Improvisation--the theatrical form where dialogue and action are made up on the spot--is suddenly all the rage. It seemed like many of my colleagues and clients lately are taking improv classes. So, I got curious. I wanted to know what improvisation offers to those of us who work in offices and board rooms rather than on stage. To my surprise, I discovered that improv does indeed have quite a bit to teach us:

1. You learn to own your power.

In improvisation, you learn to be who you are, to be bold, to challenge conventions, and to question the rules. When you understand what you have to offer and know how to bring it forward, you own your power. You know your purpose and you can act in a way that's deliberate, focused and grounded in your values.

2. You learn to embrace your fear.

Fear is an undeniable element of improv, especially when it's done in front of an audience. What if you flub a scene, or freeze up, or can't keep up with the group? You have to learn to use those fears to fuel your performance, knowing that everyone gets it wrong sometimes. And it's the same in leadership and business. Failure is part of every human enterprise and endeavor. Learning to embrace your fears helps you overcome them and learn to treat them as a conduit for greatness.

3. You develop better listening skills.

Improv is all about listening. In fact, listening is a key skill for all actors, allowing them to work off each other. In today's busy world it can be hard to shut out the noise and be aware of the present moment, whether you're in the workplace or on stage. Listening skills help you silence the noise of your own thoughts so you can hear and be present with another--and improvisation helps you build those skills in a creative and innovative way.

4. You learn the value of collaboration.

Both acting and business require collaborative skills. In both fields a well-rounded team is composed of people with differing abilities, personalities and life experiences, working together and having each other's respect and attention. Understanding each member's strengths and weaknesses is crucial when it comes to keeping your team effective and happy.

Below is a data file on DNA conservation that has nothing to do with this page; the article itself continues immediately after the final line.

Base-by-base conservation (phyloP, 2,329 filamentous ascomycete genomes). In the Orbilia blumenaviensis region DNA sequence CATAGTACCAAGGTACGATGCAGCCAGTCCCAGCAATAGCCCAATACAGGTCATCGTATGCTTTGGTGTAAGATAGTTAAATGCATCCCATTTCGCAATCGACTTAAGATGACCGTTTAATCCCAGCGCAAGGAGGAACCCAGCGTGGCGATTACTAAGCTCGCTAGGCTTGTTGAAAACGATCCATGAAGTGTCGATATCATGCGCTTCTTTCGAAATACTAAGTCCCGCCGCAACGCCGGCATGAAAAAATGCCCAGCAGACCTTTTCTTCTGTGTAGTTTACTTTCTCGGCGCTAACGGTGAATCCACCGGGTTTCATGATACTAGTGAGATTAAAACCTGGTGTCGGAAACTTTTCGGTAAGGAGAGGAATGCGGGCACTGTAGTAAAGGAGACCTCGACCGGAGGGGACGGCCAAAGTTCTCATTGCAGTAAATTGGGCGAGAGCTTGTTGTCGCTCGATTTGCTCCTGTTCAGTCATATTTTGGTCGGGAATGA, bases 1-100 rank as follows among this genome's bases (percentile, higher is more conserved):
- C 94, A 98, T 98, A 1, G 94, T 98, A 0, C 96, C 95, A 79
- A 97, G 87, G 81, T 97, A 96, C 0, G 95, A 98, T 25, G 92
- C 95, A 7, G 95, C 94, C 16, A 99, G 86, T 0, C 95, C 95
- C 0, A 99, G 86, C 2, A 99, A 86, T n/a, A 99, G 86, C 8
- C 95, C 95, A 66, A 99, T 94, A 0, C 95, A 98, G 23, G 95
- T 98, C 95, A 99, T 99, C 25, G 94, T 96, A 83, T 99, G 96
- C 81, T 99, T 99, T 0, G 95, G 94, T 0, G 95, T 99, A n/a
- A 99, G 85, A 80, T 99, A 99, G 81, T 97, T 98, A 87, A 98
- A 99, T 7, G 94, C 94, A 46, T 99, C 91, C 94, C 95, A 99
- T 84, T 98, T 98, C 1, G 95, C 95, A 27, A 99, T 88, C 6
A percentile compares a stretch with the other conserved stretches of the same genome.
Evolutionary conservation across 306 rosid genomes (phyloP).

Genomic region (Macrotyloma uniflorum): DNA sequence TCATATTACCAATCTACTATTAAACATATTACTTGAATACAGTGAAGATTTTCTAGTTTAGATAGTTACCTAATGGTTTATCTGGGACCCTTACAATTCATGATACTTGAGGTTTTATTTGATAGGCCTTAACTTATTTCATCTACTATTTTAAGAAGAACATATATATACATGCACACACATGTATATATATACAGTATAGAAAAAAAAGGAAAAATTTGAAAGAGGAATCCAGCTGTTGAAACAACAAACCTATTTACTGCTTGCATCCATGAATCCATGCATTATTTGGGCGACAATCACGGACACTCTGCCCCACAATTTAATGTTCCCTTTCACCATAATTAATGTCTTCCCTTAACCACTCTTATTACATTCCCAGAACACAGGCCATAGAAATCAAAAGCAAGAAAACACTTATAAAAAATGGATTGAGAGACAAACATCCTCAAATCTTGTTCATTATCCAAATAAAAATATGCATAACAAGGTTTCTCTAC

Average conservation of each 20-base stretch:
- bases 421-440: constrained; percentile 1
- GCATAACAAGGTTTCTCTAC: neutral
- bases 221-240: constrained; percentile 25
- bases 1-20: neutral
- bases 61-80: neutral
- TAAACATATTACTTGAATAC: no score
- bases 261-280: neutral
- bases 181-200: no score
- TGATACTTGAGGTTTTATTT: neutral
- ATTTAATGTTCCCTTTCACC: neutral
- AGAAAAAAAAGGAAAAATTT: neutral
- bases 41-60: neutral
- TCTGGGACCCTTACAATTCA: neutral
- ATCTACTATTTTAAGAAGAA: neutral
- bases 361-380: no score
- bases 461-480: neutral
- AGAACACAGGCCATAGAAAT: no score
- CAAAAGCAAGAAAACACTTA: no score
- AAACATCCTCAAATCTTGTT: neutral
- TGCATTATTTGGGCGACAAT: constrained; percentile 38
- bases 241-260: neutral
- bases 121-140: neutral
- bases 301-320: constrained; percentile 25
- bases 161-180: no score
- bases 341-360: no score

5. You learn to adapt and be agile.

Improv requires flexibility and agility--when something isn't working, the actors often have to change things up on the fly. In acting, you learn that change is just another part of the process of getting it right. In business, implementing even positive change can be challenging. But when leaders know how to communicate they know how to address their people in a way that empowers and includes them, bringing them along and making them feel they are part of something bigger than themselves.

6. You learn to build a great ensemble troupe.

A great ensemble is key to successful improvisation. And the same, of course, is true for business and leadership. On stage, each team member has a part to play and a role to execute. If you can make each person on your team feel important and purposeful, you'll have a team with nothing but stars.

7. You learn the importance of creativity and discovery.

Improvisation is about discovery and creativity on stage, and the best teams in every field are equally fueled by discovery and creativity (along with hard work). Team discoveries create innovation and strengthened brands.

8. You learn to lead--and to follow.

When an improv troupe is on stage, roles change and adapt seamlessly. The person who is leading one moment is following the next. True leadership is about that same ebb and flow. Sometimes a leader leads with vision and goals, other times they follow the ideas and innovation. You have to know how to follow and lead at the same time.

Even if you never quit your day job, the skills you can learn from improv can benefit you in leadership and business. Whether you take a class or just pay more attention the next time your favorite improv group is playing, watch and learn!